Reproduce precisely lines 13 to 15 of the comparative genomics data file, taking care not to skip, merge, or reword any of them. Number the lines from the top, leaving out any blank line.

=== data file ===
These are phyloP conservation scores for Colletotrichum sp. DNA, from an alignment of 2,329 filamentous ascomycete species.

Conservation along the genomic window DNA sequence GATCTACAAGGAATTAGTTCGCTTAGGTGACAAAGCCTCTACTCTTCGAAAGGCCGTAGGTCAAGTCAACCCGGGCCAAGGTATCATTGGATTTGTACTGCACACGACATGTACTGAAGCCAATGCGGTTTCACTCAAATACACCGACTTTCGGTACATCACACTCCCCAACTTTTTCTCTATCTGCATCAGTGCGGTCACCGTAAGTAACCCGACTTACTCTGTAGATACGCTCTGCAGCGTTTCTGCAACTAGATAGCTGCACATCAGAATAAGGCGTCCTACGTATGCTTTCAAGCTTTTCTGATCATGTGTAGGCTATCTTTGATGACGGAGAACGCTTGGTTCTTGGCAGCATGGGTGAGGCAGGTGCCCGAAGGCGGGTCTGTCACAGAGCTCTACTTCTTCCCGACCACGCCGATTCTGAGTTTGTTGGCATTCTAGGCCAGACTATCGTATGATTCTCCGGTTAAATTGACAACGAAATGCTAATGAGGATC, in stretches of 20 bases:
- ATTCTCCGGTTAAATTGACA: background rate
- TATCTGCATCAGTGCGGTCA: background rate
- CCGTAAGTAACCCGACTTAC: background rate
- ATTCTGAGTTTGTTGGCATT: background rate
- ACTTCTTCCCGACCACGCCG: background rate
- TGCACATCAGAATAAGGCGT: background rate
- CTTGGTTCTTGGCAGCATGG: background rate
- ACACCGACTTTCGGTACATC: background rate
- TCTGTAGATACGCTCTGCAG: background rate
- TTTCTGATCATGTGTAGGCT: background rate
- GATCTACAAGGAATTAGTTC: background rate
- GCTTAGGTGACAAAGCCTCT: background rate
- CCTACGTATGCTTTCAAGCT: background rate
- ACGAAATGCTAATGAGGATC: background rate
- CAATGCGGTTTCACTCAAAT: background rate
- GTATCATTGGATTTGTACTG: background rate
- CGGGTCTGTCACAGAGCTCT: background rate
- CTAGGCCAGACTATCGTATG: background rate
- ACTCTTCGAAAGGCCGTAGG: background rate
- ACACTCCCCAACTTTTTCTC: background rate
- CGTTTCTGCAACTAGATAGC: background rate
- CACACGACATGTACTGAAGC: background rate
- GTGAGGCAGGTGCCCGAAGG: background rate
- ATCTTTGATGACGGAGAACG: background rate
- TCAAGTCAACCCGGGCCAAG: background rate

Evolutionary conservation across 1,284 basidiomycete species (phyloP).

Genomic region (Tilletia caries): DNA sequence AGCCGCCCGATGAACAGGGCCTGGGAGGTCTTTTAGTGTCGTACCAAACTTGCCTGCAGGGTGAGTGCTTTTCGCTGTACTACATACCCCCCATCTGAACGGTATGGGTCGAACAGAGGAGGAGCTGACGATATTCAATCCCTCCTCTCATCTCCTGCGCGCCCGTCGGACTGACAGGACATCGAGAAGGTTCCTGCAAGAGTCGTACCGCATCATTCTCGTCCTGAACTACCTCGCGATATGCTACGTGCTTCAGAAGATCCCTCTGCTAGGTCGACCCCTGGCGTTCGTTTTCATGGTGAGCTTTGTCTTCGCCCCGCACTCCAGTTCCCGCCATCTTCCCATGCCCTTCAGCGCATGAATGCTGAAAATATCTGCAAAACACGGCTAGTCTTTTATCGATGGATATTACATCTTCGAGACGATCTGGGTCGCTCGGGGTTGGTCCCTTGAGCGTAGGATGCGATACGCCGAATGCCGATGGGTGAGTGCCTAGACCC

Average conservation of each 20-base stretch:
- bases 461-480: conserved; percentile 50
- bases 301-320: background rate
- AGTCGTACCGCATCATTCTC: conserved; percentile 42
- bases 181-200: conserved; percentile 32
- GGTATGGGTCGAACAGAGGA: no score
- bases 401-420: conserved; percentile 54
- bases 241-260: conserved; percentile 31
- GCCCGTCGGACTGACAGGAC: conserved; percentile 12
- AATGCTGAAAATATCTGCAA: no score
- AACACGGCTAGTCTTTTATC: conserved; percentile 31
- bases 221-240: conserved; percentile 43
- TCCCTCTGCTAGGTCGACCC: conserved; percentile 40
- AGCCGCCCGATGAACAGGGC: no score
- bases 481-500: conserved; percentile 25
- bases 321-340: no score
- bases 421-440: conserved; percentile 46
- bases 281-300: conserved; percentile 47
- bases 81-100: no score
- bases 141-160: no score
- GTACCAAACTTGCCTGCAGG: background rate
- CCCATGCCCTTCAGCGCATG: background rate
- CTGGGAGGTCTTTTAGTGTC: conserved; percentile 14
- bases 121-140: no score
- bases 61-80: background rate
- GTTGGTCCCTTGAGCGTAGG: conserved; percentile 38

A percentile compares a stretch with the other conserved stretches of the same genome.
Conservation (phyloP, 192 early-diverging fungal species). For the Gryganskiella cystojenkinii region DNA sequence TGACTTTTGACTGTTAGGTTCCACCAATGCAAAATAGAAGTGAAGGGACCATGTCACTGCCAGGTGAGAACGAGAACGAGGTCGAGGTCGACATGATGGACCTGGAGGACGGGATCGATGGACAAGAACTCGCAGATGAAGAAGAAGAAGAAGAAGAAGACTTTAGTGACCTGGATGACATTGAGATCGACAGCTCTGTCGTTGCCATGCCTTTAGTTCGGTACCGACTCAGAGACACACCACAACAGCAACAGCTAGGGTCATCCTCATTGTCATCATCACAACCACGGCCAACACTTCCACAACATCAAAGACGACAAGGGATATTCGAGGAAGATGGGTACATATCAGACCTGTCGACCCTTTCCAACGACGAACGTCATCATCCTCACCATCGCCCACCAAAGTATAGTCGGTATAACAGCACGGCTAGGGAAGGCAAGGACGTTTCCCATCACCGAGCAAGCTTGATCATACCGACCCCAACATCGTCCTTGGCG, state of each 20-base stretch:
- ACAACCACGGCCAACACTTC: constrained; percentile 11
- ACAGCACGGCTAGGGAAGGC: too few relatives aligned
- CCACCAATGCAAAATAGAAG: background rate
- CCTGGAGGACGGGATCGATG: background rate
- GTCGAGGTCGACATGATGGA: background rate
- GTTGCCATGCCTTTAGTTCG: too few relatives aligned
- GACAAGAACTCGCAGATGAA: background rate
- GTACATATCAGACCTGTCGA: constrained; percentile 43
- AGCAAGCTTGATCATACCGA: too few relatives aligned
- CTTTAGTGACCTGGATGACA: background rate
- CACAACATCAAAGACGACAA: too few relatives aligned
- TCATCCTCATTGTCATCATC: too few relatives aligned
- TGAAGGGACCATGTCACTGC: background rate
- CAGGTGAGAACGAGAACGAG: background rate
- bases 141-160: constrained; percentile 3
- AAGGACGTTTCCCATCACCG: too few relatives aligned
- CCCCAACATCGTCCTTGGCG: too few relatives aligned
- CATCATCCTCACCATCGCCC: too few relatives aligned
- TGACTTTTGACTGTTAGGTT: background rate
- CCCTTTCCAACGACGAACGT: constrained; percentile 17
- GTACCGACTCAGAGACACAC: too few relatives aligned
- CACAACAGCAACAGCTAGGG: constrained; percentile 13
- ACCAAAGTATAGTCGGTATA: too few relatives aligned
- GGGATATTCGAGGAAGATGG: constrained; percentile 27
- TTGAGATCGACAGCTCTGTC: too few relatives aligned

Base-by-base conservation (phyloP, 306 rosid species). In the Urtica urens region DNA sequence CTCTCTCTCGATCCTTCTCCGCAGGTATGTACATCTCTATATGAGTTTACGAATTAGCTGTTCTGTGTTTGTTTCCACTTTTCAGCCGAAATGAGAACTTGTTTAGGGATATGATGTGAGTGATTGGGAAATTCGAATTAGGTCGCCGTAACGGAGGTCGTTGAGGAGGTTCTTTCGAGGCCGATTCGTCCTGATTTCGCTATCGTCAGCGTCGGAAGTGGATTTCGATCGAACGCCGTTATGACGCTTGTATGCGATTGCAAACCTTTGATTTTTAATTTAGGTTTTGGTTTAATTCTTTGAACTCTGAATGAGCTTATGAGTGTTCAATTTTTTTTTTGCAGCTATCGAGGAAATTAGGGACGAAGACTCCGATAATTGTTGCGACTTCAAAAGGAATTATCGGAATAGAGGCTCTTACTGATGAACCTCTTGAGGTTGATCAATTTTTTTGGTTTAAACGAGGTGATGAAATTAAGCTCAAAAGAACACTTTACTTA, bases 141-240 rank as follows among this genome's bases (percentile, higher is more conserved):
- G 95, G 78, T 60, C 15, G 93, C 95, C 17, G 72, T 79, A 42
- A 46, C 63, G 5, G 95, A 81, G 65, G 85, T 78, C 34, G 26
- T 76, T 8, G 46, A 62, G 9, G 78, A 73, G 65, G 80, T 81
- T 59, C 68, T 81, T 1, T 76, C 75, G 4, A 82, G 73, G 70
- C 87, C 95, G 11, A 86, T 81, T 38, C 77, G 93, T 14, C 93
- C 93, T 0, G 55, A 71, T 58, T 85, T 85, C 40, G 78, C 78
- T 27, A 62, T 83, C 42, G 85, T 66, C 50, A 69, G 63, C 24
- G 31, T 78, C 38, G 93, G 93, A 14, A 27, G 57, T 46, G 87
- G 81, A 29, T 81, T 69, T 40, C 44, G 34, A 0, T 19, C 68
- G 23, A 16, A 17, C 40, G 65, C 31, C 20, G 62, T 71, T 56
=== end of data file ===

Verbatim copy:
- GATCTACAAGGAATTAGTTC: background rate
- GCTTAGGTGACAAAGCCTCT: background rate
- CCTACGTATGCTTTCAAGCT: background rate